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simplyaven
Grey Havens


Apr 1 2009, 3:20am

Post #52 of 91 (276 views)
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"On Fairy Stories" [In reply to] Can't Post

First, I apologize for not answering your questions and not addressing your comments on enterprise and business, and labour in ME but I'm quite passionate about fairy tales and folklore tales analysis, so I rushed to read the discussion and what I could find of the essay available online. I got quite a few quotes and I will share some ideas here.


Quote

On Fairy-Stories explains and defends the fairy-story genre, which Tolkien names Fairy Stories, and is careful to distinguish from "traveller's tales" (such as Gulliver's Travels), science fiction (such as H.G. Wells' The Time Machine), beast tales (such as Aesop's Fables and Peter Rabbit), and dream stories (such as Alice in Wonderland).



Now, this is over the top. It is also messed up. What about travellers in Faerie? Or animals in Faerie? Or mortals in Faerie? If there is faerie, there should be a fairy tale too but it seems now that only particular tales written in particvular way with particular characters are allowed to carry this name which is really snobby. In fact, the quotes I found made me think even more that Tolkien attempted to take his works to a level where they don't belong. They were already unique when he tried to make them even more unique but there is no such thing. Besides, it is not serious when writing literary criticism to exclude more than to include. It shows weakness of the theory. It is either "happening in Faerie are fairy tales" or "happening out of Faerie but dealing with fairies are fairy tales." All the rest is simply excluding what others have written and twisting the theory this way and the other to make it fit his own works. I don't like that.


Quote

"It is at any rate essential to a genuine fairy-story, as distinct from the employment of this form for lesser or debased purposes, that it should be presented as 'true.' ...But since the fairy-story deals with 'marvels,' it cannot tolerate any frame or machinery suggesting that the whole framework in which they occur is a figment or illusion."



This sounds even worse. Is he referring to an adult reader who suffers the doubt and the lack of imagination? Because most tales (both fairy and folklore) are meant to be told to children and children have absolutely no problem in believing houses can have chicken legs and run around or bears wear dresses on Sunday. What is "true"? To whom? Is truth considered what the reader believes in? Then all tales in which children believe are "genuine fairy stories". I also believe that there is ME and not because it seems "true" if true means "real". And what about the "dealing with marvels" and "frame or machinery" thing... Tales I have known and studied don't imply they are an illusion. Is he referring to the way Alice (for example) wonders if she is awake or dreaming? But it doen's harm the feeling at all. besides, in difference from the "Once upon a time" tales, Alice is clearly set in the present (then) time and Alice is a regular girl, living in a regular house, etc. It is in the story spirit to wonder if she is still at home or all this is happening for real. I really don't see his point here. I see where he is trying to take the reader but I don't think this is the right way.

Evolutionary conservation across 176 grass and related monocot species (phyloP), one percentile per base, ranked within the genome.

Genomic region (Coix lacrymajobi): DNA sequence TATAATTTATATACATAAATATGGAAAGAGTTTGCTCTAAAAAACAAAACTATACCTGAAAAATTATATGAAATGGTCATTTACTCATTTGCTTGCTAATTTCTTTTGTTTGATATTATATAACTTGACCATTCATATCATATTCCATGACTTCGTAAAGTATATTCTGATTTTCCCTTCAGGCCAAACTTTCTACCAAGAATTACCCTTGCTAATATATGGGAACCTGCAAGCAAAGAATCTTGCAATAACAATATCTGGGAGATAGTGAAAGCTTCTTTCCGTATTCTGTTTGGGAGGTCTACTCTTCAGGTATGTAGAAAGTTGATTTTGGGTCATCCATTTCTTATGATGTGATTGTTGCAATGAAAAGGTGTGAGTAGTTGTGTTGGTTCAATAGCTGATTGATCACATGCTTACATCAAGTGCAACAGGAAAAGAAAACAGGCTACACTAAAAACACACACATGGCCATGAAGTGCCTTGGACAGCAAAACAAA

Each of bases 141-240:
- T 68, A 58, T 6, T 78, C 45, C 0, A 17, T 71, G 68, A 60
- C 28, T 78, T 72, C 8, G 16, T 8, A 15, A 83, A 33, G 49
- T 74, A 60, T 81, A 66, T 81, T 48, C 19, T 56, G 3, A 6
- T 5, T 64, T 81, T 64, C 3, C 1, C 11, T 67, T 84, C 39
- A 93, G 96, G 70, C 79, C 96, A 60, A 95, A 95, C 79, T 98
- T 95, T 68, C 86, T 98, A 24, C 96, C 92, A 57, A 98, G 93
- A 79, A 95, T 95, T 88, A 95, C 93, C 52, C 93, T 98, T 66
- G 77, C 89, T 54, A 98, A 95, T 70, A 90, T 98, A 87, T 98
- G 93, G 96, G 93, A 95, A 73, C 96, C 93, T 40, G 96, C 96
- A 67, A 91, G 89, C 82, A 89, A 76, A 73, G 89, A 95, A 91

Quote

"It was in fairy-stories that I first divined the potency of the words, and the wonder of things, such as stone, and wood, and iron; tree and grass; house and fire; bread and wine."



Right. Me too. Which fairy stories does he mean now - those I've read too, the popular children tales or some "genuine fairy stories"? My guess is he grew up with the regular fairy and folklore tales.


Quote

"Far more powerful and poignant is the effect [of joy] in a serious tale of Faerie. In such stories, when the sudden turn comes, we get a piercing glimpse of joy, and heart's desire, that for a moment passes outside the frame, rends indeed the very web of story, and lets a gleam come through."